Another embodiment to the present invention provides improvements in radiographic systems. The improvement comprises the use of a silver halide photographic emulsion, which is spectrally sensitized to the blue or ultra-violet, in combination with a blue or ultra-violet emitting radiographic screen. These and other considerations are provided in a radiographic element comprising at least one x-ray intensifying screen in operative association with a photographic element wherein a photographic element comprising a support, a hydrophilic colloid layer and a photosensitive composition which composition is present as a portion of the colloid layer or in a separate layer wherein the composition contains silver halide grains and at least one dye represented by ##STR3## wherein A1 and A2 are hydrogen or taken together represent X--CH═, wherein X is hydrogen, alkyl or substituted alkyl, substituted or unsubstituted five-member heterocyclic ring, substituted or unsubstituted six-member heterocyclic ring, aryl or an aryl substituted by at least one element chosen from the group consisting of alkyl, halogen, aryl, carbonyl, alkoxy, sulfonate, carboxy or triflouralkyl; Y is alkyl, aryl or COR wherein R is OH, NR2 or OM+, wherein R2 is hydrogen, alkyl, substituted alkyl, aryl or substituted aryl; wherein M+ is HNR3 3 + or a metal cation, wherein R3 is hydrogen, alkyl or substituted alkyl, aryl or substituted aryl; Z is hydrogen, alkyl, substituted alkyl, aryl or substituted aryl. A particularly preferred embodiment comprises a photographic element, as described, in combination with an x-ray intensifying screen which comprises a phosphor selected from the group consisting of:

(a) YNbxTal-xO4, where x is 0 to about 0.15;

(b) LuNbxTal-xO4, where x is 0 to about 0.2;

(c) Y1-yTmyTaO4, where y is 0 to about 0.03;

(d) a solid solution of (a) and (b);

(e) a solid solution of (a) and (c);

(f) Y1-yTbyTaO4, where y is about 0.001 to about 0.15;

(g) Lu1-yTbyTaO4, where y is about 0.001 to about 0.15;

(h) Gd1-yTbyTaO4, where y is about 0.001 to about 0.15;

(i) a solid solution of at least two of (f), (g) and (h);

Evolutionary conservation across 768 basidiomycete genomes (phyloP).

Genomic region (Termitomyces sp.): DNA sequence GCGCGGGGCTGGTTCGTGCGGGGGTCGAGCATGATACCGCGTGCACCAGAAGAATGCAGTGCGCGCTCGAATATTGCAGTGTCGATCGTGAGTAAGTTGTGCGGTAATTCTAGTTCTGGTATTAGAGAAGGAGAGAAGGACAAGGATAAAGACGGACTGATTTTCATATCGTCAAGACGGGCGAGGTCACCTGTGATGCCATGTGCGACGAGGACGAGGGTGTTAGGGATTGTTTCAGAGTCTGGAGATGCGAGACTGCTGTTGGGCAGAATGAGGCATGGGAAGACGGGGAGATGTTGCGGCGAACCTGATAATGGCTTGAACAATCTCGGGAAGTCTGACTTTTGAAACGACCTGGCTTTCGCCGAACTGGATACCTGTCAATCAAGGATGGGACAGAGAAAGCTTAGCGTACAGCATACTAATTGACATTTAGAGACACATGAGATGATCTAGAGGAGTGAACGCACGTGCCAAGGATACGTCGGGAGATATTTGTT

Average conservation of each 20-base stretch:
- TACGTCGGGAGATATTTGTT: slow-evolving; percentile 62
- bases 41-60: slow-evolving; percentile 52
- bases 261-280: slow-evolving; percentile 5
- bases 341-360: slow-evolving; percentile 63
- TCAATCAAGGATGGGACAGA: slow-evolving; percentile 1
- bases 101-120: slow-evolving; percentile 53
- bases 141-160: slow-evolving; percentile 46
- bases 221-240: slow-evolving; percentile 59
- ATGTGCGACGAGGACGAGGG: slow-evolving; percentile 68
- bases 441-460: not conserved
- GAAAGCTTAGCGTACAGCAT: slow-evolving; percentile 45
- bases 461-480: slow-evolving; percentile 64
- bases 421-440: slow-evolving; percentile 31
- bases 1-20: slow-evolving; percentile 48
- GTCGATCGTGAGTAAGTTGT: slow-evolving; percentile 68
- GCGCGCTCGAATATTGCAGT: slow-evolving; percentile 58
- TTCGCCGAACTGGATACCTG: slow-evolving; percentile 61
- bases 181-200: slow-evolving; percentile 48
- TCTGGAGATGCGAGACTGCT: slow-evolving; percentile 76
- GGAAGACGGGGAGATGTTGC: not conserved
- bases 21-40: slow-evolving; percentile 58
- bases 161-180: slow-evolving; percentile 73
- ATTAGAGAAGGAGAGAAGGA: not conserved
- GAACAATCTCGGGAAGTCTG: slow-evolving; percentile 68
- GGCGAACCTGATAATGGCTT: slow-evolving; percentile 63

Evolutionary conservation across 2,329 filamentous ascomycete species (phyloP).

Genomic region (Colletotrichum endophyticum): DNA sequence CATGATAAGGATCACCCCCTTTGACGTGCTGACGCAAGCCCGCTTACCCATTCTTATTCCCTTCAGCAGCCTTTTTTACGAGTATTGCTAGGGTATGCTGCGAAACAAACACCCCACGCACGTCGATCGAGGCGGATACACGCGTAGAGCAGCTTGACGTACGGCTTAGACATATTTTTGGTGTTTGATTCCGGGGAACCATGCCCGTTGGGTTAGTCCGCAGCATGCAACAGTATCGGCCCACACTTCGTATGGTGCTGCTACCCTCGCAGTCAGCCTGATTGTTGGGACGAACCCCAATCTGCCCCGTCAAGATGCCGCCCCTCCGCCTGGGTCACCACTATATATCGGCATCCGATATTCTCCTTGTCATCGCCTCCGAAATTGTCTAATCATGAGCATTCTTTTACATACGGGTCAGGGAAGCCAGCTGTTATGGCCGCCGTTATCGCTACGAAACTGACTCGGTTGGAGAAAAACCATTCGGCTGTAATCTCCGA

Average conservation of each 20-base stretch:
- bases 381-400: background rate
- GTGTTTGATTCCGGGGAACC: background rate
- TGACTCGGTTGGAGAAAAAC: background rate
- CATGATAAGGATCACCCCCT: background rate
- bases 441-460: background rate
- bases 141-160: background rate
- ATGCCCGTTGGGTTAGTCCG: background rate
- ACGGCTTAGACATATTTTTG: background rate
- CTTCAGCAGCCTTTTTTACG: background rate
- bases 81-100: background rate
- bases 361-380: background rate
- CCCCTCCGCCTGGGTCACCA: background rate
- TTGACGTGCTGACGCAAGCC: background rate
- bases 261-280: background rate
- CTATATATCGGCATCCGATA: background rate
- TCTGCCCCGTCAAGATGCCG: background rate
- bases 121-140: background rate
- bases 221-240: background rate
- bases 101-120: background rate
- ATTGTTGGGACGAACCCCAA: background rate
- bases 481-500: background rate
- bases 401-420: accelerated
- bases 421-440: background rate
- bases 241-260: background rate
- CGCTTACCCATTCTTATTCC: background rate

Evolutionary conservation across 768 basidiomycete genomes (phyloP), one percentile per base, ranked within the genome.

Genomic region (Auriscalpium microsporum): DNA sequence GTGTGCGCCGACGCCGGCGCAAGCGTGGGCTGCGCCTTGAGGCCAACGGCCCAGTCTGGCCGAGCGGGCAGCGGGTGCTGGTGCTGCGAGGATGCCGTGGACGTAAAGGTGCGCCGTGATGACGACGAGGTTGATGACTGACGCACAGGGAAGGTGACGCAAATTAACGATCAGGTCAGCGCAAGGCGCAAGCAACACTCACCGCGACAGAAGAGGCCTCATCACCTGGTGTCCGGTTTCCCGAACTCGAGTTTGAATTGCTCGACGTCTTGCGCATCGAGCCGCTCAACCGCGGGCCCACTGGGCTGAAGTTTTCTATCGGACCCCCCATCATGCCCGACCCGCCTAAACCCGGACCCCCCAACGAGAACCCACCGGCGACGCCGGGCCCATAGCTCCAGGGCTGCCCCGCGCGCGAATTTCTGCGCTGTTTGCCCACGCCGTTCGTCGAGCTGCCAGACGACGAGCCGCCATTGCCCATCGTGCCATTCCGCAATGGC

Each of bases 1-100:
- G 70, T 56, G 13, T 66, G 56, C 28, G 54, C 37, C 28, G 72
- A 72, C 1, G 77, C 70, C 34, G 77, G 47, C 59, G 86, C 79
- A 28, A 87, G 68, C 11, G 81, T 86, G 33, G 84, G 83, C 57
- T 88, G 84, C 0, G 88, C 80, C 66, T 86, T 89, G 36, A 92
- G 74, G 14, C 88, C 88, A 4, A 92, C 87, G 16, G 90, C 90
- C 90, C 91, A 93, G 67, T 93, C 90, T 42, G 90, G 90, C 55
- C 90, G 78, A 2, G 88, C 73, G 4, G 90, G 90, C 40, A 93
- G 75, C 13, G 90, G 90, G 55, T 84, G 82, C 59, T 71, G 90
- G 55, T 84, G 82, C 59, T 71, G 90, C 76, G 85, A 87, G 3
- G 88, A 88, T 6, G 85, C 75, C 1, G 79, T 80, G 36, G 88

(j) any of (a) to (i) wherein up to 45 mole percent of the yttrium, lutetium or gadolinium is replaced by lanthanum;

(k) any of (a) to (i) wherein up to 15 mole percent the yttrium, lutetium or gadolinium is replaced by ytterbium; and

(l) any of (a), (b), (c), (d) and (e) wherein up to 15 mole percent of the yttrium or lutetium is replace by gadolinium.

DETAILED DESCRIPTION OF THE INVENTION

A class of arylidene dyes incorporated into a tabular silver halide emulsion according to the teachings of this invention provide an increased absorption in the blue and ultraviolet region of the electromagnetic spectrum. The dye of this invention has the following broad generic structure: ##STR4## wherein A1 and A2 are hydrogen or taken together represent X--CH═, wherein X is hydrogen, alkyl or substituted alkyl, substituted or unsubstituted five-member heterocyclic ring, substituted or unsubstituted six-member heterocyclic ring, aryl or an aryl substituted by at least one element chosen from the group consisting of alkyl, halogen, aryl, carbonyl, alkoxy, sulfonate, carboxy or triflouralkyl; Y is alkyl, aryl or COR wherein R is OH, NR2 or OM+, wherein R2 is hydrogen, alkyl, substituted alkyl, aryl or substituted aryl; wherein M+ is HNR3 3 + or a metal cation, wherein R3 is hydrogen, alkyl or substituted alkyl, aryl or substituted aryl; Z is hydrogen, alkyl, substituted alkyl, aryl or substituted aryl.

Exemplary examples of specific dye structures useful within the ambit of this invention are as follows: